On a grand scale, this is what is happening with many public companies. I think it is a great use of capital. We like to own companies which are buying their own shares. The Wall Street jargon for this is "shrinking the float".
One must read the fine print, though. Some companies authorize share buybacks and then don't actually buy shares. Other companies issue executive stock options at a rate exceeding the share buybacks, so the float doesn't shrink. Companies which borrow money to buy shares are a bit more suspect than companies buying shares out of cash flow, although with today's low rates, there is an argument for borrowing now. Lastly, it is not a panacea; share prices will continue to fluctuate with the ebbs and flows of the market. It does generally give one an edge, as one is buying a profitable company whose profits are shared among fewer people. I like to be one of those people.
Biggest Buyback Ever
12 April ~ A wonderful thing happened Thursday near the market close: GE announced they were selling their huge financing unit, as well as most of their real estate. After a qucik analysis, I bought at the close. Then Friday a more wonderful thing happened: GE, a stodgy Dow stock, rose 10.8% in a day. This is highly unusual for a Dow stock. GE's CEO, Jeffrey Immelt, announced that they planned to use the $50 billion proceeds of the sale to purchase GE stock, the biggest share buyback in history. This a great, tax-free way to increase shareholder value, as it shrinks the number of outstanding shares and concentrates ownership with the remaining shareholders, so profits per share increase.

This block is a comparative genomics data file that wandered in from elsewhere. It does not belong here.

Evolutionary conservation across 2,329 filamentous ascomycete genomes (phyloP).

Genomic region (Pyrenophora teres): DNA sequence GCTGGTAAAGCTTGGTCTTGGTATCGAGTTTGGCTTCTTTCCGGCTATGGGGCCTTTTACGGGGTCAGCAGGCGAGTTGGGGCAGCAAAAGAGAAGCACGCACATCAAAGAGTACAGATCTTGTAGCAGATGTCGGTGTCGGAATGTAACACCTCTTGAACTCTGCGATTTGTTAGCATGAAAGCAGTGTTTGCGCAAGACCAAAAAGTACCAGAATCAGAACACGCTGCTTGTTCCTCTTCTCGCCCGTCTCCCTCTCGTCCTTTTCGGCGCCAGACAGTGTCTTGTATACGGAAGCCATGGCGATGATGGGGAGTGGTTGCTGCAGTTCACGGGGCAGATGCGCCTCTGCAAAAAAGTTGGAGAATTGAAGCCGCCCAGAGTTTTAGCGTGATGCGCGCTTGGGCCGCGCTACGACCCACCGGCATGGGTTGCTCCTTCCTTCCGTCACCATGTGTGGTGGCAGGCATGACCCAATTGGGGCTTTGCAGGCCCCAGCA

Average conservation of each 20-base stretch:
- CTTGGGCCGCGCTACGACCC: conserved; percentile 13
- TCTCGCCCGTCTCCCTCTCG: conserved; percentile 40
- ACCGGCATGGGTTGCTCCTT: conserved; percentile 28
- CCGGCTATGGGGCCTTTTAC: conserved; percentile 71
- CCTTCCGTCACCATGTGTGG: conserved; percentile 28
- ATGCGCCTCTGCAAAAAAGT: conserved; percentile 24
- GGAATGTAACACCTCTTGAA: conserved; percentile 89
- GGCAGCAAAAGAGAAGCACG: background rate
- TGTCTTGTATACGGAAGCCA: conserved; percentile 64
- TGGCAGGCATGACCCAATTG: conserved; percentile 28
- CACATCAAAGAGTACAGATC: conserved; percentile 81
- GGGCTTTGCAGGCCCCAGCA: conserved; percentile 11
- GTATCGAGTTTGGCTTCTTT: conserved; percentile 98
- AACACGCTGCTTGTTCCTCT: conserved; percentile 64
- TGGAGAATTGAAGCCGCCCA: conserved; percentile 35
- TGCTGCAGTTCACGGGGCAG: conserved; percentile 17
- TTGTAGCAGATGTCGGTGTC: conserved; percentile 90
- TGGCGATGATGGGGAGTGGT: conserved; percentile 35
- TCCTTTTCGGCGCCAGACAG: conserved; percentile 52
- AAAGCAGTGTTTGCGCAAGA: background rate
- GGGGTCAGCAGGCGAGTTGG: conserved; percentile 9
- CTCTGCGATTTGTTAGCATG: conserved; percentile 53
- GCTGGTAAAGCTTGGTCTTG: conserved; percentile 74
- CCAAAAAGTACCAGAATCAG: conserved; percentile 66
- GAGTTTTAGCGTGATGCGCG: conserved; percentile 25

GE was formed in 1892 by Thomas Edison and is one of the twelve original companies comprising the Dow Jones Industrial Average, and now 122 years hence, it is the only company remaining from that original list.
Q1 Ends Even
4 April ~ Prices went up and down, often several hundred Dow points a day, and finished the first quarter right about where they started. My theory is there is always a trend, one needs to adjust to the size. This quarter, trends were short, sometimes one or two days. We have cash while the market descends, and plan to buy at lower levels.
Early this Morning Raised Cash
25 March ~ Indicators looked bearish so this morning I sold a lot and our accounts are about 80% cash with small short positions. Consequently, we avoided most of the big drop this afternoon.
At October Levels
16 March ~ The US stock markets are at the same levels as last October, when the Fed ended their quantitative easing program.
There will come a Time when Stocks and Bonds Decouple
... and that time is now.
The usual formula for a balanced portfolio is a percentage in stocks and some in bonds, based on the theory that when stocks go up , bonds go down. When stocks go down, bonds go up. With the distortion of that usual pattern created by central banks worldwide participating in markets, for a time both bonds and stocks went up. Nirvana! Well, starting recently, both bonds and stocks are now going down.